It’s easy to second-guess the Democratic Party lately, and I think now is a good time to remember that no one else has demonstrated any better understanding of how to beat Republican candidates. But ads like this one explore the limits of campaigning without a strong policy agenda. To a lot of viewers, this is footage of a bland corporate type promising not to be Donald Trump. That doesn’t offer much to voters who worry that bland corporate types are running the country into the ground—a description that covers a substantial portion of the electorate, plus many of the people who hold themselves outside it. It’s funny how limp Democratic messaging has become. But only for a second, and then I get scared.

73 year-old man “lands in coma” after “encounter” with Missoula police

Justice

Last month, Missoula police responded to a complaint that a man on Higgins Avenue was shining a flashlight in the eyes of passing drivers. That man was 73 year-old James Smith. Commuters may know him as the guy who sits in his yard with a heart-shaped box during rush hour. According to police affidavits, Smith hit two officers with his flashlight when they arrived at his home on May 20. After he was detained, he tried to kick and trip them. Two days later, his daughter got a call informing her that he was in a coma. Here’s Dylan Kato at the Missoulian:

Stephanie Smith, of Allentown, Pennsylvania, said that in addition to the coma, her father sustained a skull fracture, multiple facial fractures, a concussion, respiratory failure, bruised ribs, organ damage, bruising and other injuries from the incident. While he was sometimes confused or disoriented before the incident, Smith said these symptoms, as well as amnesia, have become more prominent since he was hospitalized.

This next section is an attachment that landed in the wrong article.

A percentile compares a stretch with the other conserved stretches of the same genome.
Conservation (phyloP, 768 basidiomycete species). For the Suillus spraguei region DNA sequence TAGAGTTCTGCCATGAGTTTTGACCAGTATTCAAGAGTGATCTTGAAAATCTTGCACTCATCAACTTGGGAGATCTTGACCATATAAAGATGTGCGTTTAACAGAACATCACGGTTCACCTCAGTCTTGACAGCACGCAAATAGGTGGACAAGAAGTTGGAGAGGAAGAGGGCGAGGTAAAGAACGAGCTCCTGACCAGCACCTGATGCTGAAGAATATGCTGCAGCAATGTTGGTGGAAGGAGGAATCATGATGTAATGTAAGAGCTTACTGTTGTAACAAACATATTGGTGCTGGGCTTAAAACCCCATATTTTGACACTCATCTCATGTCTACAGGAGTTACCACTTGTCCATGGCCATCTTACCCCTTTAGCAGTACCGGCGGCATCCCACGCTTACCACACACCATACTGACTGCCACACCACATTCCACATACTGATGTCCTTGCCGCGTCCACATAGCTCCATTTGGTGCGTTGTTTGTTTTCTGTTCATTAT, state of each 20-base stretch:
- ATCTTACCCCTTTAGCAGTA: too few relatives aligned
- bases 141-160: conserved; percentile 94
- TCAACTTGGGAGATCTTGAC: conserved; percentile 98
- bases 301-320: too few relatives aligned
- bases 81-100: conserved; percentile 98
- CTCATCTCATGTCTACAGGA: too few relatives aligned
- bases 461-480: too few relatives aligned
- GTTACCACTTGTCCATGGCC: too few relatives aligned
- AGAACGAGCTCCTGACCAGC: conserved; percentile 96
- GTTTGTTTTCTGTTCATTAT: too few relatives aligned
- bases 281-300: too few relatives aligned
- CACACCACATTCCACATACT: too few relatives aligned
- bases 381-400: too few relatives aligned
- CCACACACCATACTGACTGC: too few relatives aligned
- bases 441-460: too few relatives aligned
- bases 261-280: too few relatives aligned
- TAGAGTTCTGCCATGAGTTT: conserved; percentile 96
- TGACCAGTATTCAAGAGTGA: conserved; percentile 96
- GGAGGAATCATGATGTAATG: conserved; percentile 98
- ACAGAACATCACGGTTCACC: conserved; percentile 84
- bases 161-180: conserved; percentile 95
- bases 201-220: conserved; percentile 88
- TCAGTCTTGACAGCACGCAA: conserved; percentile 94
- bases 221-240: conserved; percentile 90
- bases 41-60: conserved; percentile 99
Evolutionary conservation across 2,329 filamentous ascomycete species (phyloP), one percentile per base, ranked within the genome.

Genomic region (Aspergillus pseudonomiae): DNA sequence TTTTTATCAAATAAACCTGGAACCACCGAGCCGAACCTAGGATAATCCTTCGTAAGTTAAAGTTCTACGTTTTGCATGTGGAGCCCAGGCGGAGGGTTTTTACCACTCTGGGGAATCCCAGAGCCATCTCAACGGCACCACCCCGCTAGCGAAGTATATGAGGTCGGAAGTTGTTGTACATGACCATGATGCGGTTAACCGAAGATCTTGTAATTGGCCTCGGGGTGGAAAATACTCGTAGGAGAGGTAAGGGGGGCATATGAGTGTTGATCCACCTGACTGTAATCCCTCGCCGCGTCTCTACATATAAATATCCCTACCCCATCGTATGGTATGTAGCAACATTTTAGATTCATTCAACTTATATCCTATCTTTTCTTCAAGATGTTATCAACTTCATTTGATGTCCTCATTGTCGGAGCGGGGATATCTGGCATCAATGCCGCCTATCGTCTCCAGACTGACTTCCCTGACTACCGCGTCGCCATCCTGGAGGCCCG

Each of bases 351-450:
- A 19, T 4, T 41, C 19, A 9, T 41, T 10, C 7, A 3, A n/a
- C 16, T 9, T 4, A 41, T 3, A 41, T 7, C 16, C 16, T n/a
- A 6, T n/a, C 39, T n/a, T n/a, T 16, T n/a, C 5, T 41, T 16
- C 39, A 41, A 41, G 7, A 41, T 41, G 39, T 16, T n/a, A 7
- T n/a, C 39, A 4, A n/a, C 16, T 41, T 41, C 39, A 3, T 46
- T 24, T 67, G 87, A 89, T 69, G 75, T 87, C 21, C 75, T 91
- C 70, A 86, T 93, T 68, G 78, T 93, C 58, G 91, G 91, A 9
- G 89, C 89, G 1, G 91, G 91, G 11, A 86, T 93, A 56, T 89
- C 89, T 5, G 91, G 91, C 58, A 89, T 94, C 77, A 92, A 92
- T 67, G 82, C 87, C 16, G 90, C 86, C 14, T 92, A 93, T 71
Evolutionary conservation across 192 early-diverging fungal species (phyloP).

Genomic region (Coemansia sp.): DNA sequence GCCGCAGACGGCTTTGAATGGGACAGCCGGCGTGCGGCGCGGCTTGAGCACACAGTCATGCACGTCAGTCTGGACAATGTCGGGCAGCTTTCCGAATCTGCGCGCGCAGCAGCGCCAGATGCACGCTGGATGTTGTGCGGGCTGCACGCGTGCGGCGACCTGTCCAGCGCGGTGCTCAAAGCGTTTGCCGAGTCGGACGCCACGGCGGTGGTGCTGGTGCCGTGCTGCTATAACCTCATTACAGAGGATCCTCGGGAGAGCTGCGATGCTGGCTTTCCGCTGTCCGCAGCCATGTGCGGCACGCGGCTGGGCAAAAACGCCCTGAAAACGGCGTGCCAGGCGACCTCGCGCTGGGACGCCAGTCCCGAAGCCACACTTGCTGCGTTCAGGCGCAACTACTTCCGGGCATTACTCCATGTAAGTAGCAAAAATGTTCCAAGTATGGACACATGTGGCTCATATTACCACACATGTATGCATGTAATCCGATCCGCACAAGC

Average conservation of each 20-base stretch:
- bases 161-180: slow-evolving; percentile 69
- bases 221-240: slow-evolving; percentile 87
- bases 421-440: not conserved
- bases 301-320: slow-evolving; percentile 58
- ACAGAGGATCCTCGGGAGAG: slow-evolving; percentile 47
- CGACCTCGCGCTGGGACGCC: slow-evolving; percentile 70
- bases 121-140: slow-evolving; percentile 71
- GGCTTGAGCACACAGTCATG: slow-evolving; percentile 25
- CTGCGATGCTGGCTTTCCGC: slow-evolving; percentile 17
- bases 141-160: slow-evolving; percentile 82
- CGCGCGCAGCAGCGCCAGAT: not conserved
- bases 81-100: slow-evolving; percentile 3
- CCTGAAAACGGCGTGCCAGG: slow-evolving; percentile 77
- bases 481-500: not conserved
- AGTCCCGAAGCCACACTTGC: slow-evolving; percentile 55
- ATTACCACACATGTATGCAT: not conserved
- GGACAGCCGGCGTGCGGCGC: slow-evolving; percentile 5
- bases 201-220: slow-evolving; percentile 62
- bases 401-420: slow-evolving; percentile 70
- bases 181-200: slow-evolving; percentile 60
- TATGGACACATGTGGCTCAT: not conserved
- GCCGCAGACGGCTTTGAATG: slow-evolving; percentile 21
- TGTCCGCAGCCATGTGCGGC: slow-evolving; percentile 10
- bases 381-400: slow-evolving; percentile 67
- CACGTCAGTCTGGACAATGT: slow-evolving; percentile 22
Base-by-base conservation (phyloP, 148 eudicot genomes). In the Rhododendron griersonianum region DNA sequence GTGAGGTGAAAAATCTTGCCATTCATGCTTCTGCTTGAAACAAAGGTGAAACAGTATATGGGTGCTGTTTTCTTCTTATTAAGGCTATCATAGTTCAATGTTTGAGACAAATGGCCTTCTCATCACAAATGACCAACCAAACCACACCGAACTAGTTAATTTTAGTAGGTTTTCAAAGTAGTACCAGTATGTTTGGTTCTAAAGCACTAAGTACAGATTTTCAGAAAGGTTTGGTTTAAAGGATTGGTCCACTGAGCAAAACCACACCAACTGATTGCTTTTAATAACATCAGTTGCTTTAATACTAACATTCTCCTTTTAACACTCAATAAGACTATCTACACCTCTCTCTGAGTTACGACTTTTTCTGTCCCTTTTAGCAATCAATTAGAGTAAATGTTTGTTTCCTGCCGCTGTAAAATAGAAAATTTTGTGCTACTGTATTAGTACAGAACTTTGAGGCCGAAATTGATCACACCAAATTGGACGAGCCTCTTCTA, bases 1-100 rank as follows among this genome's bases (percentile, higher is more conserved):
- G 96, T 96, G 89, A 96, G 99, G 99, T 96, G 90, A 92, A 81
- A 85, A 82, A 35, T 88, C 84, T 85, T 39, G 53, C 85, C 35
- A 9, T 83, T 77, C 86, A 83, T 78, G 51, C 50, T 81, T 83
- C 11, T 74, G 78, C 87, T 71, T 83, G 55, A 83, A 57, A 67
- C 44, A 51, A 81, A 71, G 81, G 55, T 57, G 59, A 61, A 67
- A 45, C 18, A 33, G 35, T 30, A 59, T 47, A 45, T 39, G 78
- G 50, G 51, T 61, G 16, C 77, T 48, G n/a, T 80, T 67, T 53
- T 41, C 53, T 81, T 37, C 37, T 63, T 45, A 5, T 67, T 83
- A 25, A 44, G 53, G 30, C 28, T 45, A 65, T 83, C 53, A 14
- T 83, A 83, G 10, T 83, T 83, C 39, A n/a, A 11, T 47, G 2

What happened between when Smith was arrested and when he was hospitalized with multiple head traumas is not stated. Who can say what put this 73 year-old man in a coma? It’s a stone-cold whodunnit, as far as the Missoulian is concerned.

The reticence starts with the headline: “State investigates Missoula police after encounter lands 73-year-old man in coma.” Whatever happened was not a beating or even an arrest. It was an encounter, and it “landed” Smith in a coma the same way Bugs Bunny’s hijinks land him in trouble. “Lands” is an odd choice of verb that reflects this headline’s desire to allege as little as possible. The pathological refusal to say anyone did anything continues in the opening paragraphs:

The Montana Department of Justice is conducting a use-of-force review after an incident involving the Missoula Police Department in May ended with a 73-year-old man hospitalized in a coma. James Smith spent several days in Providence St. Patrick Hospital before he was committed involuntarily to the Montana State Hospital in Warm Springs. He was released to his daughter following a court hearing May 30.